Few question Mayweather's ability. In 2009 he beat three-division champion Juan Manuel Marquez

"Floyd's a rock star," says former British light-welterweight champion Ashley Theophane, who is signed to Mayweather's promotional stable and fights Mexico's Pablo Cesar Cano at the MGM Grand on Saturday.

"Whenever you're around him you see TV cameras and journalists and when he's out running he gets mobbed by women and kids. And he comes to the gym in a different car every day, whether it be a Lamborghini, a Ferrari or a Bugatti.

"But to us he's a normal guy. He treats everyone good, gives everyone advice. And watching him train is motivating - he trains so hard it's like he's only just starting out.

"Also, we all mature as we get older and it's good to see the way he is now because little kids look up to him. He's a positive role model."

Ellerbe, who has known Mayweather since he was a teenager and says they enjoy "a wonderful, loyal relationship", argued: "If people weren't criticising him he wouldn't be in the situation he is.

"That's just part of sports and entertainment: if they're talking about you, that's a good and a bad thing."

Unsurprisingly, Mayweather's antics split the African-American community. On one hand he is viewed as challenging notions of black inferiority through his 'money is power' creed; on the other he is viewed as perpetuating a brand of black masculinity that leads to the demonisation of the wider black community.external-link

What complicates the issue further is that Mayweather is the only American boxer of any colour operating in the mainstream, meaning he is out on a limb. Super-middleweight king Andre Ward, conqueror of Britain's Carl Froch, shares some of Mayweather's ringcraft but none of his talent for self-promotion.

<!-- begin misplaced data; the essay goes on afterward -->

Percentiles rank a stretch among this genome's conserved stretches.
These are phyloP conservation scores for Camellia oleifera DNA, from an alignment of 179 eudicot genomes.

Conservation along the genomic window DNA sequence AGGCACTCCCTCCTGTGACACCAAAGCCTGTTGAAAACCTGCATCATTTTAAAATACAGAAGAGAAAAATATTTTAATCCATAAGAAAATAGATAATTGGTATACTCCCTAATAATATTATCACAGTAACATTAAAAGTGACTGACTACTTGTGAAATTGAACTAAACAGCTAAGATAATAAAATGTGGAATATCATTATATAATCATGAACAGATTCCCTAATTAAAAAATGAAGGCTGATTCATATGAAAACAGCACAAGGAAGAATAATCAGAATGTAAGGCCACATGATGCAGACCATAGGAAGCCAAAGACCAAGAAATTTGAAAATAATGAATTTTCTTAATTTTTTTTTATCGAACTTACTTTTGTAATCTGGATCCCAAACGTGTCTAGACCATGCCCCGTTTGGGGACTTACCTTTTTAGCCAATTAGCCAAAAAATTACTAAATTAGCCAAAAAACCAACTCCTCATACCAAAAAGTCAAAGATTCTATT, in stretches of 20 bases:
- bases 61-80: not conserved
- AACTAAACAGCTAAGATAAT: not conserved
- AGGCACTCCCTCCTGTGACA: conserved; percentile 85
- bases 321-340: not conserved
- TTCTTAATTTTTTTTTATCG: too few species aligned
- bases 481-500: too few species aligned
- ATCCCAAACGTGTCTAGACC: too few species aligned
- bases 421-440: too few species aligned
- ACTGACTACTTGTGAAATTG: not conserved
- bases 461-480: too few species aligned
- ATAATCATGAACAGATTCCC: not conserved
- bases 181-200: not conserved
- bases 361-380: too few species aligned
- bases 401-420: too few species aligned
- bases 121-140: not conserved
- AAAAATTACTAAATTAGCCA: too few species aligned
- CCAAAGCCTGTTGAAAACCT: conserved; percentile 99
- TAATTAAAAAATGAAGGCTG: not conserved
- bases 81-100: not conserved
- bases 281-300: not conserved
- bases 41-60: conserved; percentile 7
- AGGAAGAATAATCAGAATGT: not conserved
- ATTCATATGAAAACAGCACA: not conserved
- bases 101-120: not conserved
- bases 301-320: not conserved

This surely explains why so many American boxing fans, and many more around the globe, are willing to overlook his many weaknesses - because they recognise Mayweather as the sport's only crossover star. And perhaps its last.

Could it also be because a section of the American people, circa 2013, are so in thrall to the accumulation of money, conspicuous consumption and the arrogance and brashness that accompanies it that it is able to overlook racism, homophobia and the hitting of women?

Maybe it has ever been thus - or at least since the 1980s, as the mountains of money generated by the anti-heroic Mike Tyson attest to. And it wasn't only citizens of the US that made the so-called 'Baddest Man on the Planet' rich.

"Each to their own, I can't really judge Floyd," said De la Hoya. "He has been selling the fights, attracting the fans and generating the money. He has his own style and it's seen him become master both inside and outside the ring."

"You won't see another Floyd Mayweather," says Ellerbe. "He's the best to ever do it, in terms of his accomplishments, his talent, the revenue he's brought to the sport. A lot more people will appreciate him when his career is over."

If it is boxing at its purist you are after, tune in to watch Floyd Mayweather fight Saul Alvarez on Saturday. Just don't expect much purity beyond the ropes.


Join the conversation

These comments are now closed.


Top Stories